General at Sea

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General at Sea
Flag of the General at Sea 1650 to 1659.gif
Command flag of a General at Sea from 1650 to 1659
Country England
Service branchFlag Commonwealth and Protectorate Navy 1658 to 1660.gif Commonwealth Navy
Next lower rankVice-Admiral
Equivalent ranksAdmiral

General at Sea also referred to as General of the Fleet[1]), was the highest position of command of the Commonwealth Navy, and approximates to the current rank of Admiral. Alongside others, the generals at sea were also appointed as Commissioners for the Admiralty and Navy.[1]

The generals at sea were referred to both by the title of 'general' and by their former army ranks interchangeably.[2] Today, the title 'admiral' is also commonly – if incorrectly – used.

During the early days of the Commonwealth of England and later during the Protectorate the Generals at Sea were in sole charge of all military units of the Commonwealth Navy whilst civil adminstartion of the navy was administered by various Admiralty and Council of State commissions and committees.[3]


In February 1649, within a month of the execution of Charles I, the Council of State suspended the office of Lord High Admiral of England and replaced it with a new Admiralty Commission, and Colonel Robert Blake, Colonel Edward Popham and Colonel Richard Deane were appointed by Parliament as the first generals at sea[4] and Commissioners for the Admiralty and Navy.[5]

After Popham's death in 1651 he was succeeded in 1652 by General George Monck.[6]

Deane was recalled to serve in the army in May 1651, before resuming his post as general at sea in 1652, but was killed at the start of the Battle of the Gabbard on 1 June 1653.[7]

Following the death of Deane, Blake and Monck continued to serve alone until 3 December 1653, when Parliament decided to increase the number of generals at sea to four, with a quorum of two, appointing Major-General John Desborow and Vice-Admiral William Penn (who had been recommended by Monck[8]) to serve alongside Blake and Monck as generals at sea, with all four also serving as Commissioners for the Admiralty and Navy along with Colonel Philip Jones, Colonel John Clerk, John Stone, Major William Burton, Vincent Gooking and Lieutenant-Colonel Kelsey.[1]

Penn's naval career was suspended after the failure to successfully execute the Western Design against Spanish colonies in the West Indies in 1655, which resulted in his temporary imprisonment in the Tower of London.[8]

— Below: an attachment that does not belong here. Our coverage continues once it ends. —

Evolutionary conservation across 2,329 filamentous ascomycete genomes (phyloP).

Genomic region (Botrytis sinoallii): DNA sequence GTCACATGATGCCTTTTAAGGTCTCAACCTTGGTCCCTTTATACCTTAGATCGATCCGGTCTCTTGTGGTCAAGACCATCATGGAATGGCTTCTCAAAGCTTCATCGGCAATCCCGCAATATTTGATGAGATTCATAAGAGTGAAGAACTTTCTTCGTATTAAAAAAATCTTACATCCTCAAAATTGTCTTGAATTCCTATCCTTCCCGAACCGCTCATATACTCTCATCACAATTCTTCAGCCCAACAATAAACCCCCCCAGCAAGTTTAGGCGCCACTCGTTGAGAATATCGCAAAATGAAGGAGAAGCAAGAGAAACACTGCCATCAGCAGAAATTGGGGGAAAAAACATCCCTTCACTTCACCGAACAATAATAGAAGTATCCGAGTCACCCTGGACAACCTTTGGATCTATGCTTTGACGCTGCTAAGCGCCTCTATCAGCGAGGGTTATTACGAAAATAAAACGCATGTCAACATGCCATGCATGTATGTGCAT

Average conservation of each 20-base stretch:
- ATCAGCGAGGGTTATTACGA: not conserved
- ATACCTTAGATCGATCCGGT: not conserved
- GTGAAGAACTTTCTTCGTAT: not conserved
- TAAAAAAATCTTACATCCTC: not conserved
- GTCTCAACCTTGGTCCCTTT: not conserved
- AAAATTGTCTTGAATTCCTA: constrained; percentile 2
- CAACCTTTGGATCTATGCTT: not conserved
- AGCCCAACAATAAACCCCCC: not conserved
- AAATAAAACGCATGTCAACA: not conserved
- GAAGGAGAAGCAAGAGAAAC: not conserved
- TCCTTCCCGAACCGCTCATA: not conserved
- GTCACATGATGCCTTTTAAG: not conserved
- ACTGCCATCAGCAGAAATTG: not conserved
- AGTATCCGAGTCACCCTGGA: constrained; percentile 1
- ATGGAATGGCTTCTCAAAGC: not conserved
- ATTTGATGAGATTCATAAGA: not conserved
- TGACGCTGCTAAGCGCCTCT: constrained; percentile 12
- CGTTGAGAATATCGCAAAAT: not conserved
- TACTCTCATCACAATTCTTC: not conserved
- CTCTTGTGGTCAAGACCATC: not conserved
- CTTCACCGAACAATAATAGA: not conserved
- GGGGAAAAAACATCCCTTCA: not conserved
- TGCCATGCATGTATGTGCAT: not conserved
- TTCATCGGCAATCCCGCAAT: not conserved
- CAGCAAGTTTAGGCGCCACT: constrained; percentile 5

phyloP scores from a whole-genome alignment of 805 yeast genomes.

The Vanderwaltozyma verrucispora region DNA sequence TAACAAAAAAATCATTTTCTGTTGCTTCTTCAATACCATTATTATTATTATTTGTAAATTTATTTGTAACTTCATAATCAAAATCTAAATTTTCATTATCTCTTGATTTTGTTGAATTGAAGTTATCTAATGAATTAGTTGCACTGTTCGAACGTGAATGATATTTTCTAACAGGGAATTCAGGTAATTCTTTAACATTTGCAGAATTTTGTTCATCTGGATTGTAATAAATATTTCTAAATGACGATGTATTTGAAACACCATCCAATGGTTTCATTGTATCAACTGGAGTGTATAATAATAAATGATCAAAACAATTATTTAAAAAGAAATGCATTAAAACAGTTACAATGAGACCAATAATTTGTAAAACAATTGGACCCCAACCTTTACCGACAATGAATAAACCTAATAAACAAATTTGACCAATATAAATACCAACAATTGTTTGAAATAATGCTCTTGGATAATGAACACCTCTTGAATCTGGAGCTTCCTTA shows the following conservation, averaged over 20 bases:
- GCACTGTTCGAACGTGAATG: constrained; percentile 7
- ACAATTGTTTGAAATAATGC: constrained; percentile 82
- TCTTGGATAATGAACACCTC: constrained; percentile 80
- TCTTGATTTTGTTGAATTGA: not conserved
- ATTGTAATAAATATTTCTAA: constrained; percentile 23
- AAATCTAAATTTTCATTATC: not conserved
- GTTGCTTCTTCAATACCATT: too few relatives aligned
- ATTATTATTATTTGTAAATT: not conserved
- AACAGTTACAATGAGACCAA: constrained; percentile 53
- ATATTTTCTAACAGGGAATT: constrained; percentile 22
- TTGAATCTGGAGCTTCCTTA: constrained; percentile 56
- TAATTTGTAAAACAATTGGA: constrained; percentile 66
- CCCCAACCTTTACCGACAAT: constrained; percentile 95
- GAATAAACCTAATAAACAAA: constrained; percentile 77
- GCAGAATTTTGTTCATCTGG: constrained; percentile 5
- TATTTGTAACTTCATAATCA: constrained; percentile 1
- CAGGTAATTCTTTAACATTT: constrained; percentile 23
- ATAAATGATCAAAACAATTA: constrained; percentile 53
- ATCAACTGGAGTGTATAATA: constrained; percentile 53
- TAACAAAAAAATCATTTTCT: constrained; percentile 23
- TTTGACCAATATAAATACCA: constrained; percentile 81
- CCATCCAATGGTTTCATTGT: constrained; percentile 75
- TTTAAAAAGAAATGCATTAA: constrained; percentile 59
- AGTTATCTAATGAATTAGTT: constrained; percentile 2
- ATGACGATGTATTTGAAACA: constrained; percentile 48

In January 1656, Edward Montague was appointed general at sea.[9][10] General Robert Blake continued to serve until his death at sea on 7 August 1657,[5] and Montagu until 1665.[9]

Rank Insignia and Personal Flags

HMS Saint George launched in 1622 at the Battle of Santa Cruz de Tenerife in 1657 was the flag ship of General at Sea Sir Robert Blake commanding the white squadron depicting the positions of his flags painted in 1901 by the British maritime painter Charles Dixon (1872–1934)


Generals at Sea in command of the red squadron

Generals at Sea in command of the white squadron

Generals at Sea in command of the blue squadron

Gallery of Generals at Sea


  1. 1.0 1.1 1.2 "House of Commons Journal Volume 7: 3 December 1653". Journal of the House of Commons: volume 7: 1651-1660. Institute of Historical Research. 1802. Retrieved 7 December 2011.
  2. Thomas Birch (1742). "State Papers, 1650: July-September". A collection of the State Papers of John Thurloe, volume 1: 1638-1653. Institute of Historical Research. Retrieved 7 December 2011.
  3. Davies, J. D. (2008). Pepys’s Navy: Ships, Men and Warfare 1649-89. Barnsley, England.: Seaforth Publishing. p. 27. ISBN 978-1-78383-022-0.
  4. Blake Museum staff. "Who was Robert Blake?". Blake Museum. Archived from the original on 2 October 2011. Retrieved 7 December 2011.
  5. 5.0 5.1 Plant, David (18 April 2010). "Robert Blake 1599-1657". British Civil Wars & Commonwealth.
  6. Plant, David (30 May 2007). "George Monck 1608-70". British Civil Wars & Commonwealth.
  7. Plant, David (7 February 2008). "Richard Deane, 1610-53". British Civil Wars & Commonwealth.
  8. 8.0 8.1 Plant, David (7 November 2005). "William Penn, c.1621-70". British Civil Wars & Commonwealth.
  9. 9.0 9.1 "The History of Edward Montagu". Montagu's Regimental Website. Archived from the original on 26 February 2012. Retrieved 7 December 2011.
  10. Plant, David (2 June 2010). "Timeline 1656". British Civil Wars & Commonwealth.
  11. Perrin, W. G. (1922). "Admirals: Flags of Command". British flags, their early history, and their development at sea; with an account of the origin of the flag as a national device. Cambridge, England: Cambridge : The University Press. pp. 73–109.